Why Do Babies Get Hiccups in the Womb?

When I was pregnant with my daughter, I remember frequently feeling a sudden jerk inside my womb. It would return rhythmically for several minutes, and I'd scratch my head wondering what was going on. Were these contractions? In-utero seizures? Finally, it dawned on me-- my unborn baby had the hiccups.

If your in-the-womb baby has the hiccups, you may wonder why. It's actually quite normal for mom-to-be to become concerned when their fetuses hiccup frequently; they may fear that it is a sign of a neurological or respiratory problem. However, like most pregnancy-related panics, this one is nothing to worry about.

No one's completely sure why babies hiccup in the womb; in fact, there's no clear reason that people hiccup at all. But ultrasounds can at least give us a vague idea about why it happens in the womb.

Fetuses drink amniotic fluid and sometimes "breathe" small amounts of it. When amniotic fluid enters the baby's lungs, the diaphragm contracts to expel it. This causes hiccups. Of course, because the baby receives all his oxygen through the placenta-- so this "practice breathing" is not essential for his survival. He can not drown or choke when he inhales amniotic fluid.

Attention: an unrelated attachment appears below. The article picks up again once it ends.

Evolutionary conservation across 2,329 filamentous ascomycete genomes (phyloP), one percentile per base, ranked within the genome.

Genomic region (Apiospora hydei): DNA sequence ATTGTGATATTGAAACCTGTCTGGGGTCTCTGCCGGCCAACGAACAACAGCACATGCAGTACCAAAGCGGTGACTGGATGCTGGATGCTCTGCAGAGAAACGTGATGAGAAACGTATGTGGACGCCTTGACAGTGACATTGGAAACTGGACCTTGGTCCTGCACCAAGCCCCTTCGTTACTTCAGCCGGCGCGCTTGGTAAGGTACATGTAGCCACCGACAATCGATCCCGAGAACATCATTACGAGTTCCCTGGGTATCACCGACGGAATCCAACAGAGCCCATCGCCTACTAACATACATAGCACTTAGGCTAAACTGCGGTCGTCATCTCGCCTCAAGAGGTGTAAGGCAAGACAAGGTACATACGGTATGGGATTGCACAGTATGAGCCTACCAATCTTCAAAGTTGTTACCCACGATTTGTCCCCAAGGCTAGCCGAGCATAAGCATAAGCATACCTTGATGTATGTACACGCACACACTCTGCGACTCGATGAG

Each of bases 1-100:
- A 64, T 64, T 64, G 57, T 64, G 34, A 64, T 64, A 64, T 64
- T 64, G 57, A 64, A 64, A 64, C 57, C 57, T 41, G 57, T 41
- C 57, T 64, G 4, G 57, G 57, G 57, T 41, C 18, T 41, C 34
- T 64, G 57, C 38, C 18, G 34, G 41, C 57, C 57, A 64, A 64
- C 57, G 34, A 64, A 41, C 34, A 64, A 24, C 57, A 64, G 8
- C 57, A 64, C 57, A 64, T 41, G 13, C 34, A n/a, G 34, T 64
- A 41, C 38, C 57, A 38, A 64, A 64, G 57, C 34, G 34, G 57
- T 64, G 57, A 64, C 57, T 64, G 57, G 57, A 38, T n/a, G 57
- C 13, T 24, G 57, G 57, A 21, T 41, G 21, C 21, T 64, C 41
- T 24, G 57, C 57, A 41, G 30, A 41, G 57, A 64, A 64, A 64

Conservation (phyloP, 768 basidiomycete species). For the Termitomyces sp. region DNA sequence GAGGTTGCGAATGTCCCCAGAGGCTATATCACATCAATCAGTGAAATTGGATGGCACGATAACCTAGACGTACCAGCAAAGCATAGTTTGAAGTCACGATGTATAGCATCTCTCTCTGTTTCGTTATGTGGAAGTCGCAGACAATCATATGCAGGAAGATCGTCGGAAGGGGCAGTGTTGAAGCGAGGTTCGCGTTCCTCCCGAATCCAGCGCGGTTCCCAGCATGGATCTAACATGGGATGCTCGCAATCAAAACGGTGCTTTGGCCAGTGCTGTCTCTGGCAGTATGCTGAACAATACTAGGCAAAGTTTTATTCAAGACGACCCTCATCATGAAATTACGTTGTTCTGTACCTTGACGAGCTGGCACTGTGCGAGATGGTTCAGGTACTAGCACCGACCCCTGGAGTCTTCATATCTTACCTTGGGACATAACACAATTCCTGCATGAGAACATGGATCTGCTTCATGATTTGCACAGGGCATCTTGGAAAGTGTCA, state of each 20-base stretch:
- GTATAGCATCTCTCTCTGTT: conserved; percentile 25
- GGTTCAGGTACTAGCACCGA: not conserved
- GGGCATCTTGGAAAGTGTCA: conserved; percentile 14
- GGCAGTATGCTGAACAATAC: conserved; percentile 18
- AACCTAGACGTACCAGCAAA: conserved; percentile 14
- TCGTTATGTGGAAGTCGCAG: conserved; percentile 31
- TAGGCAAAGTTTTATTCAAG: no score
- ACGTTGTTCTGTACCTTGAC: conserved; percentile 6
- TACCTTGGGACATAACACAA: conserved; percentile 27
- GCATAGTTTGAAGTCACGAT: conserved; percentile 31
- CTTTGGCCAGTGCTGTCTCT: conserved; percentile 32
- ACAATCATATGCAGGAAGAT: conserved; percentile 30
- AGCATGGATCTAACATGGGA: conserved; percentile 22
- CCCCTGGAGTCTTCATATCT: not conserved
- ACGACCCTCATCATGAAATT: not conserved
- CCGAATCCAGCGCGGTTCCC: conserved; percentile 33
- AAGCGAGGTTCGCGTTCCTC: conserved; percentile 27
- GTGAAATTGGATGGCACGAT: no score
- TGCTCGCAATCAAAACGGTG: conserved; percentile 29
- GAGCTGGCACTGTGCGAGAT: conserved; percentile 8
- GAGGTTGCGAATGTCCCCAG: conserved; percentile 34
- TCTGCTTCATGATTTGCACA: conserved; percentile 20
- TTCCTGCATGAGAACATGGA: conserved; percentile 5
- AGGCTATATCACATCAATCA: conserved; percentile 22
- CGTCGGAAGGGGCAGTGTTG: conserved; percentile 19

Do you need to be worried if your baby gets in-utero hiccups frequently? On the contrary! Almost all moms-to-be feel their babies hiccup at least once during the third trimester. Hiccuping is a sign that your baby's central nervous system is well-developed and that he is readying himself for life outside the womb.

Despite my own daughter's frequent hiccuping, she was born full-term with an APGAR score of nine, and she is now a very happy, healthy toddler. There is no need to worry if your unborn baby gets hiccups frequently, although why unborn babies get hiccups remains something of a mystery.

Published by Juniper Russo

Juniper Russo is a freelance writer living in the Southern US. She writes for several online and print-based publications and passionately advocates an evidence-based approach to holistic health and activism...  View profile

1 Comment

Sign in to Comment
  • Reinhard 10/30/2013

    It has been proposed* that fetal hiccupping ‘is a useful reflex to allow vigorous exercise of the respiratory inspiratory muscle without the inhalation of liquor. Immobilization of fetal muscle leads to disruption of development or atrophy, so that movement is required for normal development.’ Fuller concludes: ‘hiccup should be reclassified as an essential intrauterine reflex that may recur, like other primitive reflexes, in adult life.’
    *Fuller, G. N. (1990). "Hiccups and human purpose". Nature 343 (6257): 420. doi:10.1038/343420b0. PMID 2300190